Bharmour, a notified tribal area located in the Chamba district of the North-Western part of Himachal Pradesh state India is spread over an area of approximately 1818 km2.[2] The area is situated at an altitude of 7000 feet in the Budhil valley (32.26°N 76.32°E) about 60 km to the South-East of Chamba. Bharmour has an unfavourable climate (peculiarly cold and dry), poor geographical accessibility and lack of basic infrastructural facilities. The area is mainly inhabited by the transhumant agro-pastoralists community 'Gaddis'.[2] Gaddis combine the seasonal movement of livestock with seasonal cultivation. The details are available elsewhere.[2]


The study population for this study was a population base of 12,003 individuals spread over five panchayats (Local Governments) of tribal Bharmour. With an expected frequency of 10% and the target population of 12,000 and a design effect of one the required sample size calculated was 380 at 99.9% of confidence level with each panchayat contributing a minimum of 76 individuals. However, while recruiting for the study a slightly higher number (450) of individuals were planned for recruitment to account for non-response with each panchayat contributing a maximum of 90 individuals aged 20 years and above.

Study design

A total of 420 participants out of a targeted sample of 450 agreed to complete the study. A house to survey was conducted to identify individuals above 20 years of age. Pregnant females were excluded from the study. The study was approved by the Institutional Ethics Committee.

The study was conducted using a two-stage sampling design. In the first stage, the households were selected by systematic random sampling. The household constituted the primary sampling unit. The whole study area was mapped, and all the main roads were identified. The panchayat house was taken as the starting point for this study. Four directions were identified, and one direction was selected randomly. The main road leading in that direction was approached first, and the first house reached was considered as the first household for the study. After that every 3rd household was selected and visited for the study. Once the boundary of population served by that panchayat in that direction was reached; the adjacent direction starting from panchayat house was approached for the same.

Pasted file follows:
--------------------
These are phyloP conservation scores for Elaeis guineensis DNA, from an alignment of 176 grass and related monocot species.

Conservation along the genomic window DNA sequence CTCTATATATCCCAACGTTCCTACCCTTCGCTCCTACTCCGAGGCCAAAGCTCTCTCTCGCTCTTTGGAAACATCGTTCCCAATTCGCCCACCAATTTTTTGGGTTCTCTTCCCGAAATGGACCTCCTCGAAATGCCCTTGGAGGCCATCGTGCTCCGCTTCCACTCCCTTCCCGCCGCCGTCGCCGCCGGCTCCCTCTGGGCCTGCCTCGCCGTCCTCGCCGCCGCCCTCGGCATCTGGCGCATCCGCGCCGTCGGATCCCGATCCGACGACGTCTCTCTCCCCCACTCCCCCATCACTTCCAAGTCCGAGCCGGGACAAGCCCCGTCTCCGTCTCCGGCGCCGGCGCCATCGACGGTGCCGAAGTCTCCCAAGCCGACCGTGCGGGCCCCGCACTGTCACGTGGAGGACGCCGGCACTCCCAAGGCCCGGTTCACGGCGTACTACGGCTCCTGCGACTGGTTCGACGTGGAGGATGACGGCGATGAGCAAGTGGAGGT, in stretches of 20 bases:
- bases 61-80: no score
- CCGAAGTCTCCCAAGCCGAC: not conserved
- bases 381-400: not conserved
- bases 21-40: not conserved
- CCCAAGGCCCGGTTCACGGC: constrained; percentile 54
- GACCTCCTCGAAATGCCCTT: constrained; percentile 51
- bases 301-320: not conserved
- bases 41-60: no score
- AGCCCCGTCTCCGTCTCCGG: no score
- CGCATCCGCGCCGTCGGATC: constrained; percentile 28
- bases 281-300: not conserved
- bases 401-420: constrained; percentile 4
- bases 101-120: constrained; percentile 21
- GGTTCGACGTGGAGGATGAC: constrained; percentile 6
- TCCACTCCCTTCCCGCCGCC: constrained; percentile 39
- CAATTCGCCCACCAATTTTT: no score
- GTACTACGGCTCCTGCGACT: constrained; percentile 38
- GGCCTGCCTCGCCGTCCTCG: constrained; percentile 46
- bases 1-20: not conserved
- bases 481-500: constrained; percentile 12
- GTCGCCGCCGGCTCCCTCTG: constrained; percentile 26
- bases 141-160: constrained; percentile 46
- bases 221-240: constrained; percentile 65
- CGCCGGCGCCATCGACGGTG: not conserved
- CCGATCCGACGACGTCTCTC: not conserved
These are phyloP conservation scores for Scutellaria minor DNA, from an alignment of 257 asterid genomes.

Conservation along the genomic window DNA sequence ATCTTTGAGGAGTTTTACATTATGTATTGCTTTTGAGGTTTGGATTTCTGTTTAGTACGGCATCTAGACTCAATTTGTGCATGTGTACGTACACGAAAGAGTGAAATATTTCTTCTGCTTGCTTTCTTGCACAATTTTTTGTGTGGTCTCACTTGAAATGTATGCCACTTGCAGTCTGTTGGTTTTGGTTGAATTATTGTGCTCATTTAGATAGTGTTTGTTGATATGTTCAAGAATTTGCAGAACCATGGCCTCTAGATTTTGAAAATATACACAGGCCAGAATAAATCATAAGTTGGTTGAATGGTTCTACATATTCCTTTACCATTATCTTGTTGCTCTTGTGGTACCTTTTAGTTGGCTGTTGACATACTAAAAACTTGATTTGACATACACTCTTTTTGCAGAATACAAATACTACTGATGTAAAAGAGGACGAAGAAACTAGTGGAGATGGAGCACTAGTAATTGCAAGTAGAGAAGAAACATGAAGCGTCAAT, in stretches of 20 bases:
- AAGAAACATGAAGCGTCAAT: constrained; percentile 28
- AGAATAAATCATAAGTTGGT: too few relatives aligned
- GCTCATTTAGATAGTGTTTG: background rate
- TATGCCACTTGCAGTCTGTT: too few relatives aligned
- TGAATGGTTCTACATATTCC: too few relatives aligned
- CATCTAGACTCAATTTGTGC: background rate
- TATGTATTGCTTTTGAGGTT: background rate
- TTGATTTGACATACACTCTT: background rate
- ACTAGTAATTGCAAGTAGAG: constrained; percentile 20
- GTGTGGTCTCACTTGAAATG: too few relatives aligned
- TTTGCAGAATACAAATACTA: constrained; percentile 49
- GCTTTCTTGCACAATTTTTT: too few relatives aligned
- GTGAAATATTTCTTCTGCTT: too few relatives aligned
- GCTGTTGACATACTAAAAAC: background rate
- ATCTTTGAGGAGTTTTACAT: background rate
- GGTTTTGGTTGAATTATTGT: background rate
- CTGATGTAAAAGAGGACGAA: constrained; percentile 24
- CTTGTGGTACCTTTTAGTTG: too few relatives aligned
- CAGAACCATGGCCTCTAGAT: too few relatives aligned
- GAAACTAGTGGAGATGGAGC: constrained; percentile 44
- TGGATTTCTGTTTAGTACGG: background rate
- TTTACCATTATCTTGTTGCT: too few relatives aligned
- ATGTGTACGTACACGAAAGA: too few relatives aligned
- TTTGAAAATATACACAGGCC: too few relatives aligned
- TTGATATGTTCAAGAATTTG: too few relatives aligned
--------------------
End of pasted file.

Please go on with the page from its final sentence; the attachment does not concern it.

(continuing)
In the second stage, a single eligible participant was chosen from the selected household which formed the secondary sampling unit. An inquiry regarding an eligible participant (age above 20 years and non-pregnant) was made in the selected household. For households with only one eligible participant, that person became the designated participant and was included in the study. In case of more than one eligible participant in the selected household, lottery method was used to select a single participant by simple random sampling. This was done by assigning all the eligible participants from the household unique numbers on identical slips of paper which was then put in a container. Then, one item was drawn at a time and the unit to which the drawn number corresponds was selected to participate in the study.

The study was verbally explained to the participant, and adequate opportunities were given for discussion of any of their questions. If an eligible participant was not available in the selected household on the day of the study, a revisit to the household was made. A maximum of two revisits were conducted. If after two revisits, the eligible participant was not available, immediate next household (not a part of the randomly selected list) was included in the study.

A physical activity questionnaire was used to arrive at the level of activities performed by the study participants. Further inquiry regarding lifestyle and diet was made from each study participant.

Anthropometric measurements including weight and height were obtained using standard techniques. Height was recorded with the help of a stadiometer to the nearest of 5 mm. Weight was measured using a digital weighing machine to the nearest 100 g and was calibrated using standard weight every day.